Wednesday, February 28, 2024

Municipality to Explore Potential Energy Initiatives

Stephen Vance, Staff

solar panels JohanBolhuis

In the coming months, the Municipality of Meaford will explore several potential green-energy initiatives after a plan brought forward by municipal staff found unanimous support from council.

The municipality has already embarked on some energy initiatives including the currently underway LED streetlight conversion, installation of occupancy sensors in some municipal washrooms, and upgraded energy efficient lighting at Meaford Hall.

The plan approved by council at their November 23 meeting will see the municipality explore the suitability and feasibility of installing rooftop solar panels on ten municipal buildings under the provincial MicroFIT program. The 10 buildings to be considered are:

  • Meaford Fire Hall
  • Stewart Street Operations Yard (56 Stewart Street)
  • Compost Transfer Station (87 Stewart Street)
  • 390 Sykes Street (Police Station/Co-Operators Building)
  • Meaford Museum
  • Harbour Pavilion and/or Washroom
  • Harbour House
  • Riverside Community Centre
  • Bognor Community Centre
  • Woodford Hall

“The application window under the existing tariff rate (38.4 cents) will close at the end of December 2015 with a reduced rate being paid starting in 2016 (29.4 cents) and as such, in order to maximize the potential return on investment, Council should endorse this process to allow the applications to be completed and submitted by the end of the year,” municipal Treasurer Darcy Chapman told council.

Chapman told council that a general plan has been created through a consultant to determine approximate construction costs for each project. Each rooftop project would cost approximately $32,500.

“Each project, if awarded a contract through the MicroFIT program, would require the Municipality to debt finance for a total of up to $325,000. This being said, after considering principle and interest payments along annual insurance premiums would still net significant excess revenue for the municipality. For smaller rooftop installations, annual maintenance fees are negligible given the majority of solar providers include monitoring services within the scope of work and the warranty periods are in excess of ten years,” said Chapman. “Based on current rates and estimated construction costs the Municipality could expect to generate $20,000 in combined net annual revenue from all ten sites and approximately $400,000 over the 20 year MicroFIT contract.”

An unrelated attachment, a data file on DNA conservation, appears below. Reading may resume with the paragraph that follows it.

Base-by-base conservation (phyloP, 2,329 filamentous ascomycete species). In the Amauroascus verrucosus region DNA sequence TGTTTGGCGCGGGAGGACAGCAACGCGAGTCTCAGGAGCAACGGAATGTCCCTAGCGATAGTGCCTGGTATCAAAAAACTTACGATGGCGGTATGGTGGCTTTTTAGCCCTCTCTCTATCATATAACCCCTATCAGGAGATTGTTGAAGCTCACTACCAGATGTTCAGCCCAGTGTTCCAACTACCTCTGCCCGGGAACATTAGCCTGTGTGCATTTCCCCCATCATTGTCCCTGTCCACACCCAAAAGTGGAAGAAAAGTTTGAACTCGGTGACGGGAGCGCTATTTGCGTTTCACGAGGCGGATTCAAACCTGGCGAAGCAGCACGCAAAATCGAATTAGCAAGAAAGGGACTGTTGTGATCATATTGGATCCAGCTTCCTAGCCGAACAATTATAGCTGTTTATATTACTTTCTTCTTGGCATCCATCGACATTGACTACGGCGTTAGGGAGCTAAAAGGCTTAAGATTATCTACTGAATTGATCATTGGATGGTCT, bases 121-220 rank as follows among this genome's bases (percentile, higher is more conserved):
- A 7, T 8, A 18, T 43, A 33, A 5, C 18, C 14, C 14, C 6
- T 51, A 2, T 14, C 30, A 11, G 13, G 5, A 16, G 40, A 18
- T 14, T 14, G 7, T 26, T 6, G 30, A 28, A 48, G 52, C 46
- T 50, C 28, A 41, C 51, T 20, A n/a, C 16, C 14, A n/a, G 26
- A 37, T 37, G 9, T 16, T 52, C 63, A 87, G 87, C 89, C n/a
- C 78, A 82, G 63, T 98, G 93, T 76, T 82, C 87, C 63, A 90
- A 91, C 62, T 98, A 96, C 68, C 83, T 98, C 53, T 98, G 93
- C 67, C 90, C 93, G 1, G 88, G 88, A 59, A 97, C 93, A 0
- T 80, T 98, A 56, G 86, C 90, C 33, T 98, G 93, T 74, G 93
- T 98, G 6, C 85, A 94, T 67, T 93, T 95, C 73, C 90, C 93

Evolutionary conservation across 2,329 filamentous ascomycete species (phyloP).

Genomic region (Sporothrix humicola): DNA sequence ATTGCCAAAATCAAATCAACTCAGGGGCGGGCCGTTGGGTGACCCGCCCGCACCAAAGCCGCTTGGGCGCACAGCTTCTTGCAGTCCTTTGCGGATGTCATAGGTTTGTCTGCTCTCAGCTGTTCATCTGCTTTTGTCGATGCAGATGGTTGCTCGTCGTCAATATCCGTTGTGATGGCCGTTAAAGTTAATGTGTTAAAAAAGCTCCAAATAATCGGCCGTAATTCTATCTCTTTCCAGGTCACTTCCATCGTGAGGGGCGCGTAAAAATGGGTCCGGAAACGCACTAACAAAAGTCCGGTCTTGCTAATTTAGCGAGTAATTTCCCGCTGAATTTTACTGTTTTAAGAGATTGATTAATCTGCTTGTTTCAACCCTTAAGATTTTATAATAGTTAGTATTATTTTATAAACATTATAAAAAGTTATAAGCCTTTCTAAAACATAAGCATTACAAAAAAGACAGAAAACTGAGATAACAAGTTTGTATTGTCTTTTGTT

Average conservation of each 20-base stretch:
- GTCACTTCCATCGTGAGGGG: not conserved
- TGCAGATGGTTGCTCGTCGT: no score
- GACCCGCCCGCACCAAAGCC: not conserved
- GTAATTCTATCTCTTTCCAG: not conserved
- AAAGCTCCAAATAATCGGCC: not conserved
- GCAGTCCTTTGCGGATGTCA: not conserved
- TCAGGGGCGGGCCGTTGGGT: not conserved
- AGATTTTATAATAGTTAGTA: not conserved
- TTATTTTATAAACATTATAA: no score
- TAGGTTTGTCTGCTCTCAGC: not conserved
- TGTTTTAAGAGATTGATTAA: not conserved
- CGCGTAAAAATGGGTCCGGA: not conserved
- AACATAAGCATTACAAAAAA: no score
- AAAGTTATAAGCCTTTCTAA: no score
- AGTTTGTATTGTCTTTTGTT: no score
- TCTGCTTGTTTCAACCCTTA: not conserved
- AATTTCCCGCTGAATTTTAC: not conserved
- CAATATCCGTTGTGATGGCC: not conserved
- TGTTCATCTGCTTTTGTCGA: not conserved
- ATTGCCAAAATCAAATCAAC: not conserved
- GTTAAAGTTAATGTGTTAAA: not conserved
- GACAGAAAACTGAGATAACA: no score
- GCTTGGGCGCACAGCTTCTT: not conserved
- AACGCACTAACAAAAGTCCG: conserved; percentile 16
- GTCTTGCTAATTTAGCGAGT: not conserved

Council has previously endorsed the application for two sites under the larger-scale Feed-In-Tariff (FIT) program, which would develop a 500kW ground-mounted solar project and a 100kW rooftop solar project.

“The closed landfill site on Centre Street and the rooftop at the 7 th Line Patrol-A garage would be utilized for these projects. The overall desire, should the Municipality be granted approval would be to generate revenue over a 20-year period assisting with tax supported program costs along with developing projects that will utilize renewable energy and generate significant carbon offsets throughout the life of the projects,” advised Chapman.

The MicroFIT Program was launched in 2009 as part of the Ontario government’s efforts to increase renewable energy in the province. The MicroFIT Program is a streamlined program for small renewable energy projects under the umbrella of the Feed-in Tariff (FIT) Program. The program provides property owners with the opportunity to develop a small renewable electricity generation project (10 kilowatts (kW) or less in size) on their property. Under this program, the Municipality of Meaford would be paid a guaranteed price over a 20-year term for all the electricity produced and delivered to the province’s electricity grid.

While the municipality could earn revenue from the FIT and MicroFIT programs, some municipal facilities could also be fitted with solar panels that would supply all of the required electricity required for a given facility.

“In conjunction with the larger FIT applications and the suggested MicroFIT applications, further analysis was completed on the remaining 50+ municipally owned facilities and properties looking for potential Net Metering projects. Net Metering is a process whereby rooftop or ground mount solar is designed and installed to cover 100% of a facility’s existing energy consumption needs. This process trades-off the existing electricity costs with those required to pay back long term debt n the capital costs of the panel installation. In many cases, facilities with a monthly bill of $200 or greater can benefit long term from this program,” advised Chapman.

After the analysis is completed, and should the applications under the MicroFIT program be successful, staff will report back to council with further analysis, and a summary of the next steps to be taken.

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